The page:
Twentieth Century Fox Licensing & Merchandising elevated Steve Ross from senior VP-worldwide promotions and product placement to exec VP.
For "Anastasia," which opened Nov. 21, Mr. Ross and his team negotiated deals with Blockbuster Video, Burger King Corp., Dole Foods, Hershey USA, Frito-Lay, Kellogg Co., Nestle USA, PepsiCo, Quaker Oats Co. and Shell Oil. The movie took in $15 million in its first weekend, impressive for a non-Disney animated musical.
Regardless of its ultimate fate, "Anastasia" has altered the marketing mind-set at Fox. Far-flung sister News Corp. divisions from ActMedia to HarperCollins to TV Guide, enlisted to support "Anastasia," are now inclined to working in concert on marketing programs.
"The culture here has been changed by 'Anastasia.' . . . The film will serve as a model for us going forward," said Mr. Ross. "Clearly, my job as a salesman is made enormously easier if I can go to a potential promotional partner with the backing of News Corp.'s combined marketing arsenal."
Mr. Ross has begun talks with potential partners on one of Fox's major entertainment initiatives for 1998, "The X-Files," the hit Fox TV series and soon-to-be Fox movie franchise.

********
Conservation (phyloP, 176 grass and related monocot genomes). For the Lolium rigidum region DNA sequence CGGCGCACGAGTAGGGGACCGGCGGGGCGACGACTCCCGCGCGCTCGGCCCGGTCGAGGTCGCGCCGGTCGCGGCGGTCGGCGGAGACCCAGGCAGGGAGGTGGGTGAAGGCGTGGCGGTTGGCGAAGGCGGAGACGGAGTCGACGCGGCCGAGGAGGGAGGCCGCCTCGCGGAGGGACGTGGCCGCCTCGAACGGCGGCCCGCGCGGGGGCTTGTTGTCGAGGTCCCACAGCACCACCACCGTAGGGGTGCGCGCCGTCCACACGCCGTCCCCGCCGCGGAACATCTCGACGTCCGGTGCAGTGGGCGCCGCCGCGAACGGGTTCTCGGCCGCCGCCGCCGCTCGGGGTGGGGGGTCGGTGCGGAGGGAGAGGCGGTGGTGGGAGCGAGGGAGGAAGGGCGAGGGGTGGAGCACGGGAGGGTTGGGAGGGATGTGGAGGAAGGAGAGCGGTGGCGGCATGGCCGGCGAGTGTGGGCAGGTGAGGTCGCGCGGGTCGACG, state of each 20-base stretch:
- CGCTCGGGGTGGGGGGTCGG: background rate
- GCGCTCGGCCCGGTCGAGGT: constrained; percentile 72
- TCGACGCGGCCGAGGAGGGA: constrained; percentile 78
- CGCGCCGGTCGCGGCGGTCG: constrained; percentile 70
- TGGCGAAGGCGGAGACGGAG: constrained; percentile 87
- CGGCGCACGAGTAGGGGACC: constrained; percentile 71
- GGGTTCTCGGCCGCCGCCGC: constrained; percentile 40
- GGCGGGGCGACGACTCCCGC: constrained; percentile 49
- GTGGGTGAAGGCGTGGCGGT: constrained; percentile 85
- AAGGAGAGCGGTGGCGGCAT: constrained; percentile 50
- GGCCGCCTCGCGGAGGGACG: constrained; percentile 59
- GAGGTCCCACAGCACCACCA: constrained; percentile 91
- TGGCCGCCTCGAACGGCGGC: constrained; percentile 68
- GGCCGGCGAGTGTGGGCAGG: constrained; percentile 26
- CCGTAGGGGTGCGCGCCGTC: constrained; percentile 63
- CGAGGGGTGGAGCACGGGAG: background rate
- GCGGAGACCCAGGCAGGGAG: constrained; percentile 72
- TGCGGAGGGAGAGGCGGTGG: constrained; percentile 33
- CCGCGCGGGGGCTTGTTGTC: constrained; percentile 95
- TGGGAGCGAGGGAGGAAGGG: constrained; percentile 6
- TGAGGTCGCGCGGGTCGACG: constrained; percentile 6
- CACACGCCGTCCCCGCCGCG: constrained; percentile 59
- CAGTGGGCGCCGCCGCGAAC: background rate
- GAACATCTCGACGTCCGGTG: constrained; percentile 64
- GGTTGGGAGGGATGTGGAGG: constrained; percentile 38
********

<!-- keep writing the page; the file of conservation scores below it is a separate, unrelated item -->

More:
But unlike the strategy on the for-all-ages "Anastasia," which sought to generate awareness for the property among the general public, the game plan for the male, young adult-skewing "X-Files" is more selective and strategic.
Mr. Ross has long advocated a strategic approach to entertainment promotions, often chiding those who assess a promotion's value by its media weight alone.
"A mistargeted or poorly crafted promotion can do more harm than good," said Mr. Ross. "Oftentimes, these promotions hit the marketplace before a studio's own efforts and, if done wrongly, can establish the wrong tone for the movie."
Mr. Ross joined Twentieth Century Fox Licensing & Merchandising in 1989. One of his first assignments was to build a promotional campaign for a new show Fox was about to launch that at the time didn't seem promo-friendly, "The Simpsons." In '92, he became VP-feature film promotions and, in '94, home video came under his purview. In 1995, he was promoted to senior VP and added TV responsibilities.
Mr. Ross' career has recently come full circle: Shortly after graduating from the University of Southern California, Mr. Ross worked for the Los Angeles Dodgers. This past year, News Corp. CEO Rupert Murdoch added the Major League Baseball team to his portfolio. Mr. Ross expects that once the dust settles on the deal, there will be work for his division in cross-licensing the Fox Sports